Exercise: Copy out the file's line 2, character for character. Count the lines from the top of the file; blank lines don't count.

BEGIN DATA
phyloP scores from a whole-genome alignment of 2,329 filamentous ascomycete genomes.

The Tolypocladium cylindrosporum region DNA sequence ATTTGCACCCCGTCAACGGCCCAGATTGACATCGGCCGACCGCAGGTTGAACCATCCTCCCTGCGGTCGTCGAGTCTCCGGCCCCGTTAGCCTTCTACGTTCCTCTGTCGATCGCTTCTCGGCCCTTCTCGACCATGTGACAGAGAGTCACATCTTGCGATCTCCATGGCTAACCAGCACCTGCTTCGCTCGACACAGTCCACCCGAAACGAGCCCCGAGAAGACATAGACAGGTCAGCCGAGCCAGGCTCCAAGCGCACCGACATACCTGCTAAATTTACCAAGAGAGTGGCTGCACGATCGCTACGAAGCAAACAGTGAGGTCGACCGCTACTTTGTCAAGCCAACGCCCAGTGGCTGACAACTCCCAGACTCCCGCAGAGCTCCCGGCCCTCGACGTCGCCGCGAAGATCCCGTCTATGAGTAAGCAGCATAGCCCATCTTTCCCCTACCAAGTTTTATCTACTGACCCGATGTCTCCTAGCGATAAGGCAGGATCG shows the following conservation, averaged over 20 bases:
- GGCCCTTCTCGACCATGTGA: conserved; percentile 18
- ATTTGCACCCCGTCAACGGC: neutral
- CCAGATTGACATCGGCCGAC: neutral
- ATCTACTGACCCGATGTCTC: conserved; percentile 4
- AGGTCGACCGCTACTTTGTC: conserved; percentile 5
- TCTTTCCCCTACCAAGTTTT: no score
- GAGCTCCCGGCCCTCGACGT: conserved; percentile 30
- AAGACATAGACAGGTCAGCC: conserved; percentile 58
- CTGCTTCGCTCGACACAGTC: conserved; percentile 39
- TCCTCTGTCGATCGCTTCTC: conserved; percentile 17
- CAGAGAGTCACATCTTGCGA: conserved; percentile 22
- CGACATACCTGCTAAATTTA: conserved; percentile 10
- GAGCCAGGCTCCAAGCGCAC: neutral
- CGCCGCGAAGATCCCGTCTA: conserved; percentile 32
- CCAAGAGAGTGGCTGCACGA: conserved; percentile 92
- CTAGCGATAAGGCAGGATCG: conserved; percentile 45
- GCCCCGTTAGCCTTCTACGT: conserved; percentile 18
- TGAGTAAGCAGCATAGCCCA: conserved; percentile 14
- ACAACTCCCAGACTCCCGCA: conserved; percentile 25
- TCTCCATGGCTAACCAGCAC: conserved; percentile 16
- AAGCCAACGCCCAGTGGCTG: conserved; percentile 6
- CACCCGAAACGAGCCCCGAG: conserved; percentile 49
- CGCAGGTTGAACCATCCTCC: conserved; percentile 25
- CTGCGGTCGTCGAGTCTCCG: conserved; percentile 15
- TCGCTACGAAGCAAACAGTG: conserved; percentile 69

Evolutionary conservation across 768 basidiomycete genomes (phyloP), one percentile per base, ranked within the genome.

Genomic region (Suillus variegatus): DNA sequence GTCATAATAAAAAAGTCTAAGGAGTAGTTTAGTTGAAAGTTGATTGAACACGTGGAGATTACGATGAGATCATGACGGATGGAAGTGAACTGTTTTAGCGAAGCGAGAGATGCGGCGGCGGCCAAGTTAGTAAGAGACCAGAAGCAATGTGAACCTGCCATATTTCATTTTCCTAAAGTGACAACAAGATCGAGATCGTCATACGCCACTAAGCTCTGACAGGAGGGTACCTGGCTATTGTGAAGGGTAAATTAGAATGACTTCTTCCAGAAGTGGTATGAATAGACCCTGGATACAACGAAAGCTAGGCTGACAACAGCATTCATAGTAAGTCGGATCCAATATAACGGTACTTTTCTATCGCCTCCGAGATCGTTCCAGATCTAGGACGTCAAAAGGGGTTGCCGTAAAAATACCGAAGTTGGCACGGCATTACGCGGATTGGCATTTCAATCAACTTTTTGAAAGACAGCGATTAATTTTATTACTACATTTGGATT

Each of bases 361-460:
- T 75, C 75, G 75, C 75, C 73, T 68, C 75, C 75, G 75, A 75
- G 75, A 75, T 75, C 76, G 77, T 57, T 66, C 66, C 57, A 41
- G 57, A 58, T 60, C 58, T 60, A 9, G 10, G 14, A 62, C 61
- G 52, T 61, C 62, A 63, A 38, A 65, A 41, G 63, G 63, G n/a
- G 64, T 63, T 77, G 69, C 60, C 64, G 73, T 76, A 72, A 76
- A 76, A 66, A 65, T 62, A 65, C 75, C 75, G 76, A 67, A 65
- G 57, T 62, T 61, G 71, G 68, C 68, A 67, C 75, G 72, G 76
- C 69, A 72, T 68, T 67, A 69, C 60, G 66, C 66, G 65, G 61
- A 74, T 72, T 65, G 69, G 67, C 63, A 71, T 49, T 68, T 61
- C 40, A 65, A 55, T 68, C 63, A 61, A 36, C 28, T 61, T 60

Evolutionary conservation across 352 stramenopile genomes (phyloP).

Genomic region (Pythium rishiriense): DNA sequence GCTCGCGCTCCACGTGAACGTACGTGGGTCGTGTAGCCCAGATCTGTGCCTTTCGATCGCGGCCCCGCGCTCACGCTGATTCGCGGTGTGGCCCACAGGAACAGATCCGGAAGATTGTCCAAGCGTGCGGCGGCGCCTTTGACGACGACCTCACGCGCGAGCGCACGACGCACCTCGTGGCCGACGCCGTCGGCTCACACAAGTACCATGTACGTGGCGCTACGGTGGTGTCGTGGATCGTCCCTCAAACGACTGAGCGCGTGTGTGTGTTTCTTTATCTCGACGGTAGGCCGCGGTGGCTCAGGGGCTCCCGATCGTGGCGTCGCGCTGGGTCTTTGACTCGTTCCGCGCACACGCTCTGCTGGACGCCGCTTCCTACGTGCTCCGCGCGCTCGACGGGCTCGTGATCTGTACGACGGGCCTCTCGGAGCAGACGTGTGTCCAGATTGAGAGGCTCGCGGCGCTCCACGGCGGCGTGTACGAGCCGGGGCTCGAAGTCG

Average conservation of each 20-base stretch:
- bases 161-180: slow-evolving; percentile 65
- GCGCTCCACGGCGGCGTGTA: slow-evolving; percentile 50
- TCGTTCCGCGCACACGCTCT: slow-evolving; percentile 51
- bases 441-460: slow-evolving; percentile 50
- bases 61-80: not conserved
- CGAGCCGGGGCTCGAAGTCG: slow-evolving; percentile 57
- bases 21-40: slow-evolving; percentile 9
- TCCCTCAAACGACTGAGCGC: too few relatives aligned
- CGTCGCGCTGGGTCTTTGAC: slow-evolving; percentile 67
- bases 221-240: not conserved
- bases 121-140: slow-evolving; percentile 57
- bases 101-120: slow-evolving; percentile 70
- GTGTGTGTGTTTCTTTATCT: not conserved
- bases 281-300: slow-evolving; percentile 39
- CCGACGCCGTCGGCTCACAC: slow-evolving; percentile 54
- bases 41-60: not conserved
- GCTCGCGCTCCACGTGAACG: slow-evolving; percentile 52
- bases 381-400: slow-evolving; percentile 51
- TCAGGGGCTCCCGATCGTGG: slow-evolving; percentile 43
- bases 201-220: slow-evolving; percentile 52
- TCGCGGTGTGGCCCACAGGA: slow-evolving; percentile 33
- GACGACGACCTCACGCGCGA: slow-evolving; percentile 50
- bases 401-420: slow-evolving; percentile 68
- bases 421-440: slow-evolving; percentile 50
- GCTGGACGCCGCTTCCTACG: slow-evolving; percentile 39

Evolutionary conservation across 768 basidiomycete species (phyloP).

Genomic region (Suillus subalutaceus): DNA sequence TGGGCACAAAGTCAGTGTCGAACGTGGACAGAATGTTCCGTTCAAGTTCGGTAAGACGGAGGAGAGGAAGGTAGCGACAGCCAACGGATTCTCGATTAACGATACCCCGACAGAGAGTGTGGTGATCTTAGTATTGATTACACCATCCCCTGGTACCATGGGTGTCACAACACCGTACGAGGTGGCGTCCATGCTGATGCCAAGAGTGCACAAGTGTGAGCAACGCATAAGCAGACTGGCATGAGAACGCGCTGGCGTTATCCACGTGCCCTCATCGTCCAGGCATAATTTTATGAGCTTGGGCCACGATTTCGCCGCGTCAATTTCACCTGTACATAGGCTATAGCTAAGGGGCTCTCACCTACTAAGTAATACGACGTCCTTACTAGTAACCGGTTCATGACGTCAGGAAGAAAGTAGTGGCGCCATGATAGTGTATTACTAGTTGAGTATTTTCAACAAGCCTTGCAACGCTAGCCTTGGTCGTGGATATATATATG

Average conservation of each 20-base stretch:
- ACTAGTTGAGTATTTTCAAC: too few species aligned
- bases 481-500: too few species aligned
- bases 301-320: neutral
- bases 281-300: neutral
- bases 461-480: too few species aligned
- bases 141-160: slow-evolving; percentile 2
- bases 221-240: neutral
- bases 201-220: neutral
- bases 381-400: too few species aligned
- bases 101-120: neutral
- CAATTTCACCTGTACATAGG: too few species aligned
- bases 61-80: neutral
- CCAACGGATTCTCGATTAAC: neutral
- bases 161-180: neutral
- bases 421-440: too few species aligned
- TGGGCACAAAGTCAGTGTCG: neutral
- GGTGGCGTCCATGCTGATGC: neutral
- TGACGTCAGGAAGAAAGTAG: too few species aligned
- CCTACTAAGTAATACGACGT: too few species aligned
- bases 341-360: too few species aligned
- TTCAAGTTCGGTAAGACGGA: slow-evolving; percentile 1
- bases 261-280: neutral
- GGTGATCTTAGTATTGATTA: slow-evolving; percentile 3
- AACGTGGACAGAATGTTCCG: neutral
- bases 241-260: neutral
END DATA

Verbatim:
The Tolypocladium cylindrosporum region DNA sequence ATTTGCACCCCGTCAACGGCCCAGATTGACATCGGCCGACCGCAGGTTGAACCATCCTCCCTGCGGTCGTCGAGTCTCCGGCCCCGTTAGCCTTCTACGTTCCTCTGTCGATCGCTTCTCGGCCCTTCTCGACCATGTGACAGAGAGTCACATCTTGCGATCTCCATGGCTAACCAGCACCTGCTTCGCTCGACACAGTCCACCCGAAACGAGCCCCGAGAAGACATAGACAGGTCAGCCGAGCCAGGCTCCAAGCGCACCGACATACCTGCTAAATTTACCAAGAGAGTGGCTGCACGATCGCTACGAAGCAAACAGTGAGGTCGACCGCTACTTTGTCAAGCCAACGCCCAGTGGCTGACAACTCCCAGACTCCCGCAGAGCTCCCGGCCCTCGACGTCGCCGCGAAGATCCCGTCTATGAGTAAGCAGCATAGCCCATCTTTCCCCTACCAAGTTTTATCTACTGACCCGATGTCTCCTAGCGATAAGGCAGGATCG shows the following conservation, averaged over 20 bases: